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Reviews Categories | Receivers: Vintage amateur | Lafayette HA-500 Help

Reviews Summary for Lafayette HA-500
Lafayette HA-500 Reviews: 3 Average rating: 2.7/5 MSRP: $130-150
Description: Amateur Band Communication Receiver. Double Conversion, 10 tubes, plus diodes.
Product is not in production.
More info: http://
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NZ5L Rating: 4/5 Jul 2, 2012 16:51 Send this review to a friend
nice find  Time owned: 0 to 3 months
OK, I admit it. I'm a nostalgia nut. I am also a sucker for a handsome, well-kept front panel and a clean dial face with intact lettering. So I bought the HA-500 without going too much into it's "performance". And at first, I thought I just wasted a pair of "Jacksons", but didn't give up fiddling.
My persistence paid off. I found this receiver is very particular about antenna impedance, and the "trimmer" control becomes the most important function. Even so, sensitivity on bands above 20 leaves quite a bit to be desired. And, as mentioned already, the "CAL" knob has WAY too much effect. But, that aside, when I finally managed to tune in signals, they sounded really good thru my large vintage speaker. There is very little AC hum, and - even better - it is stable enough to really copy CW and keep the signal within a DSP filter passband.
So I'm glad I picked it up. And, at 25lbs, also glad I didn;t have to carry it very far!
It makes a good net monitor receiver, and I like its nice, wide audio.
Not for the DXer or contester, or ham with a closet hamshack, but a bonafide "boatanchor", in the affectionate sense of the word. It was a nice find.
K7NG Rating: 0/5 Jan 16, 2009 15:29 Send this review to a friend
Useful doorstop  Time owned: more than 12 months
I bought a HA-500 along with a Hallicrafters HT-37 as a 'package' deal in 1968. I checked all the tubes with a 'real' tube tester(not at the tube checker at the local supermarket - remember them?) - and attempted to get on the air once I upgraded from Novice to Advanced. Well, I had a good transmitter, but I should have used a galena crystal and Slinky for receiving.

The receiver at least could hear stuff on 80, 40, and 20 meters, but on 15 and higher was just deaf as a post.

There was an IF image around 3680 KHz and I got to know a guy who liked to use that freq - lived about 100 miles away - and I never actually worked him. I'd hear him regardless of where I had tuned.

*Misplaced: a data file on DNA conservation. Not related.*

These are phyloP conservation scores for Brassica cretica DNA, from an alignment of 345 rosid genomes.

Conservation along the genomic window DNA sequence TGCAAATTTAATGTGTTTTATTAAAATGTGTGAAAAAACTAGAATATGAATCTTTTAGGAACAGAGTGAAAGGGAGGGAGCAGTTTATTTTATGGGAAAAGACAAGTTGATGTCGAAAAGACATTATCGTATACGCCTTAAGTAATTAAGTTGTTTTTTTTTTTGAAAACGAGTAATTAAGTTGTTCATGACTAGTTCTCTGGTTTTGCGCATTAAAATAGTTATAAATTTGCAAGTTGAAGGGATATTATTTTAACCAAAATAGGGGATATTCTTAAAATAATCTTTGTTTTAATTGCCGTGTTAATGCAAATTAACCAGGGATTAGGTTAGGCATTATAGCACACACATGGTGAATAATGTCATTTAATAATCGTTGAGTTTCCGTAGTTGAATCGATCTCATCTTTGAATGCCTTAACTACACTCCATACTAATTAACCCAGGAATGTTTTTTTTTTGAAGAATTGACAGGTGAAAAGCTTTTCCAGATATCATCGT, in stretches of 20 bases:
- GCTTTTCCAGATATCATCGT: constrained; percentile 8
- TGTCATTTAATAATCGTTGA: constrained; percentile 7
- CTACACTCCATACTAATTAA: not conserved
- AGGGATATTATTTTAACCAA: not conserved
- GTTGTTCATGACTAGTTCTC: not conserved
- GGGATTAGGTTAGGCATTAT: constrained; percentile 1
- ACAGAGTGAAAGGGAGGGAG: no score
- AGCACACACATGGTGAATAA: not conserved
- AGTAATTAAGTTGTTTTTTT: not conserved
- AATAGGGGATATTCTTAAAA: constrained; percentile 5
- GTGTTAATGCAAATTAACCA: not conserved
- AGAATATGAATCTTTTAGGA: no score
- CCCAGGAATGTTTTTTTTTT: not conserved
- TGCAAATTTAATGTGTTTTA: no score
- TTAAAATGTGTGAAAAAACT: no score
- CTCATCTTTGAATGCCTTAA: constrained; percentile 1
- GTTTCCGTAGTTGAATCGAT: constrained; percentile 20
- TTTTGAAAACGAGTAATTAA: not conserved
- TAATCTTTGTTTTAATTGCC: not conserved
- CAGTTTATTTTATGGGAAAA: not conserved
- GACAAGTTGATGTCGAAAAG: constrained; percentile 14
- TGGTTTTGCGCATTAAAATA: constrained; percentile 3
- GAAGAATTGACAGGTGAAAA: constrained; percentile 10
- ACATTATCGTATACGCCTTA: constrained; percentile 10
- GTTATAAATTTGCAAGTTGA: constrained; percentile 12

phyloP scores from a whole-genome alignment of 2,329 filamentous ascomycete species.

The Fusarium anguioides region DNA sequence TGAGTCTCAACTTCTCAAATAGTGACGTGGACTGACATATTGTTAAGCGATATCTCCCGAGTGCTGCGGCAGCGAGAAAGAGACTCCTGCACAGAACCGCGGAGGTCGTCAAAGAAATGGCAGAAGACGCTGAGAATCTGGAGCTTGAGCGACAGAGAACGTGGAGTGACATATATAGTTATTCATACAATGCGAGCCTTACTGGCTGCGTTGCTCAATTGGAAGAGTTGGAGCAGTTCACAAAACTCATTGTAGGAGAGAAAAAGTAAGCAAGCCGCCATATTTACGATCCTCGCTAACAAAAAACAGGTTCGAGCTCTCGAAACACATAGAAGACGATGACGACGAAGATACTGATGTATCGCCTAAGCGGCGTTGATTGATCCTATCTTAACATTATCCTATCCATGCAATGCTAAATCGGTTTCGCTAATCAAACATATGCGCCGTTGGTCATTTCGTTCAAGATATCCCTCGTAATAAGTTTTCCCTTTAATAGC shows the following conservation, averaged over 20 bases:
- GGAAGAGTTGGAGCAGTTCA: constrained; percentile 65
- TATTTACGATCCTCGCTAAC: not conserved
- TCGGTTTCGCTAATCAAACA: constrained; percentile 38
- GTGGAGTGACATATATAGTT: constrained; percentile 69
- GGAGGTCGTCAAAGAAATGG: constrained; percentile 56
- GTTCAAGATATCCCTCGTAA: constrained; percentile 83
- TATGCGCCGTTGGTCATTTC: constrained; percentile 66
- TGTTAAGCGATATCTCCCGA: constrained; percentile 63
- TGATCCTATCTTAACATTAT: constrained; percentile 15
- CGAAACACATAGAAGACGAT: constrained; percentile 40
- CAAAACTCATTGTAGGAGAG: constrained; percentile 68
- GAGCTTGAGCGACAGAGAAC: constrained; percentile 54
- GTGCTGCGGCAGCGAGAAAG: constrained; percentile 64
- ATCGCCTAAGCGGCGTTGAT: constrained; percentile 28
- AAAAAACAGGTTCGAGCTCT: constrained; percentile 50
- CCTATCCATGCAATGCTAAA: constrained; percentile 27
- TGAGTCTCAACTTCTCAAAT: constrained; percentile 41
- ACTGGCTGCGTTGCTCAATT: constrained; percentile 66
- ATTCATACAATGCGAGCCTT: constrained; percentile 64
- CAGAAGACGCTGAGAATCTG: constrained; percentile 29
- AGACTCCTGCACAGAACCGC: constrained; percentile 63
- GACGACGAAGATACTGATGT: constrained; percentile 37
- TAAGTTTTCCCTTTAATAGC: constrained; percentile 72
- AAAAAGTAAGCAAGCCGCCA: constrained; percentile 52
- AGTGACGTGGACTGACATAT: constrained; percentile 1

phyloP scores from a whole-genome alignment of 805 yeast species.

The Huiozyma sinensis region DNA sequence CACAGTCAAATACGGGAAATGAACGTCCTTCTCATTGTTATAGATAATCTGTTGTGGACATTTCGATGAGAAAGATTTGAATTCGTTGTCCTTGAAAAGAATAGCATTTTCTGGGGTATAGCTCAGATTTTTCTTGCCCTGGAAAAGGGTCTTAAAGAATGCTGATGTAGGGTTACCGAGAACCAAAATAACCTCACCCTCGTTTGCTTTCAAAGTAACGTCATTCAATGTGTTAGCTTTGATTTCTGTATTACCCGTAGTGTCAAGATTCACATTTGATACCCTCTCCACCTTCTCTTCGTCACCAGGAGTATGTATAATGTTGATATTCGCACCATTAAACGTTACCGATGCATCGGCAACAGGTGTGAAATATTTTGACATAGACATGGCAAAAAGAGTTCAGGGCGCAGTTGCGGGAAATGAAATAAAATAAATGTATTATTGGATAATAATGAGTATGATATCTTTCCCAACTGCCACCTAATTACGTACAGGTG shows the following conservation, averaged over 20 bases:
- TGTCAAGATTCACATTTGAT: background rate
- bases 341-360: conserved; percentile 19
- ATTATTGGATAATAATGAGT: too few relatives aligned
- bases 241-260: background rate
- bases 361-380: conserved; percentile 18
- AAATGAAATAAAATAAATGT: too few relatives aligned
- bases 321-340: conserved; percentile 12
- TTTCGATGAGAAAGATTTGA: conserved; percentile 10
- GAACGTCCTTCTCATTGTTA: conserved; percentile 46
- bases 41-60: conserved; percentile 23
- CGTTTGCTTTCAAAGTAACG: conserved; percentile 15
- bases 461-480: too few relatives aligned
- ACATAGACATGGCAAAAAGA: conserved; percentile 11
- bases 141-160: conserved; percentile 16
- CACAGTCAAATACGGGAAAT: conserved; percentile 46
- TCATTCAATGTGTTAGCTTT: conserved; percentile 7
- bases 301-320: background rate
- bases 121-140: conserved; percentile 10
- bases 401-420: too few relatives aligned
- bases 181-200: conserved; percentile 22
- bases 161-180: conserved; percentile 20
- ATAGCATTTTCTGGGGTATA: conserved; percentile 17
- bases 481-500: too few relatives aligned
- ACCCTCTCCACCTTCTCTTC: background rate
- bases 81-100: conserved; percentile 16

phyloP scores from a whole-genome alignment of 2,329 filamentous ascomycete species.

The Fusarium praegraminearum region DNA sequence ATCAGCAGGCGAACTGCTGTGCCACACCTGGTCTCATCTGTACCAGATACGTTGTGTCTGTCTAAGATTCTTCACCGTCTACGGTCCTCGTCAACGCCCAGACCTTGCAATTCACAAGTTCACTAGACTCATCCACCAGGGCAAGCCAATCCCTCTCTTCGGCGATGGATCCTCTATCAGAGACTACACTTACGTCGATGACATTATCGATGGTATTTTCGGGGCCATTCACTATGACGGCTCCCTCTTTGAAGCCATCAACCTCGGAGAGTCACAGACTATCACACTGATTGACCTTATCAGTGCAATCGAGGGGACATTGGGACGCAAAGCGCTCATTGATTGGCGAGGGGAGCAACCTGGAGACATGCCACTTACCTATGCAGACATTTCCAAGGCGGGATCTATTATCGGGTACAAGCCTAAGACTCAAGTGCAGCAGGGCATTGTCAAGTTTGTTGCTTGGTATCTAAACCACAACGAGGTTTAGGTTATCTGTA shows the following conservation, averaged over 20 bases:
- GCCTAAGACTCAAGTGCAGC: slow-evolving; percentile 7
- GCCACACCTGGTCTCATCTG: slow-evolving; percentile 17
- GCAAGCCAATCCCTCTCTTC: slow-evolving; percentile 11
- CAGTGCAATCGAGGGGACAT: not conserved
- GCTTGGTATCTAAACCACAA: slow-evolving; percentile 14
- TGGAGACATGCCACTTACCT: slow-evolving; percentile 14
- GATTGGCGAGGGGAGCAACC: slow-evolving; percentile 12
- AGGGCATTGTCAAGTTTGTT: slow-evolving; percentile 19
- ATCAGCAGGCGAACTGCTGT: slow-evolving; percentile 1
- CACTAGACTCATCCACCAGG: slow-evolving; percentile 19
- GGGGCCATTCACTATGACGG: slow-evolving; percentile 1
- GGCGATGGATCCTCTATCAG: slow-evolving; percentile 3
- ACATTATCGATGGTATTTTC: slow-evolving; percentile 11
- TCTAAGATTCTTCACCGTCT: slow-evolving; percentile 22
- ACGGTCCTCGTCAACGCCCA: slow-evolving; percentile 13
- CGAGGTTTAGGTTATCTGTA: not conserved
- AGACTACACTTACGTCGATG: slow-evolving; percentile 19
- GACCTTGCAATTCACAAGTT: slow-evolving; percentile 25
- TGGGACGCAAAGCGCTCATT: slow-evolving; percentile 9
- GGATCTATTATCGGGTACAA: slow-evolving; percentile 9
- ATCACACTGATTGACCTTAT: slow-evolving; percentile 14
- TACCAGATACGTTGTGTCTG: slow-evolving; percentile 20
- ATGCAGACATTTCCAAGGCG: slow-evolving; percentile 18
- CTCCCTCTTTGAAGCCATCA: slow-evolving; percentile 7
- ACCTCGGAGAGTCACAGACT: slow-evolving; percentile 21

I had to chase signals all over the band due to LO drift, and a 10 KW broadcast station 20 miles from me made it necessary to work around all the squeals that showed up in the passband due to crossmod.

I don't believe there was really an AGC.

I found a Collins 75A4 available at what is now called an estate sale, and replaced the HA-500 with that. I GAVE the HA-500 to a kid who had recently gotten his Novice license, after some warning that he might want to get a different receiver when he could afford it - and he left it on my front porch in the middle of the night about 3 weeks later.
N4UE Rating: 4/5 Aug 25, 2008 12:37 Send this review to a friend
Has ONE fault  Time owned: 0 to 3 months
OK, I bought this Lafayette receiver for 3 reasons:

1. I really enjoy working on and using Lafayette receivers. This has to do with my days as a Novice, blah, blah. See my review of the HE-80, if interested.
2. Osterman lists them as "Scarce", and I had never seen one before.
3. This radio was truely 'MINT". It was like new. It just sparkles. Not a mark, scratch, or paint chip.

Anyway, after a little dusting, I 'fired her up'.
I was impressed with both the snsitivity and the amount of audio. Hey, pretty good.
In my external shop, I have a 20M dipole at 30 feet or so, just for receiver testing. The signals on 20M SSB were nice, loud and clear. BUT, they drifted something awful.

(see my review of the HA-800). Like the HA-800, the 'upper, right knob', is called "Cal".
Yes, calibrate it does. Too much!!! Looking into this jewel, I noticed the same fat piece of buss wire going from the 'Cal' trimmer to the main tuning cap. Yep, same arangement in the HA-800.

Even though the HA-500 keeps the Osc tube filiment 'on' as long as it's plugged in, I believe that that large piece of buss wire and the thermal effects on it, are what contribute to it's drift.
Besides, the 'cal' control has WAAAAAY too much effect on the main tuning. Just turning the 'cal' knob a small amount, will shift the signals much further than they need to be.
Same on the HA-800.

OK, problem identified. I believe that a better quality (or value),'cal' cap would help. However, I think the real fix would be to replace the cap with a precision 'pot' and use a Varactor Diode to do the 'calibration'.

Next time I'm in the radio, I'll experiment in this area. Heck, that's why I buy these old girls!!!

Why did I give her a '4' in spite of this shortcoming? Easy, other than this, it is an EXCELLENT receiver! It hears as well as my 'bigger named' radios, just not as stable. Not yet, anyway......

Have FUN, life is short.



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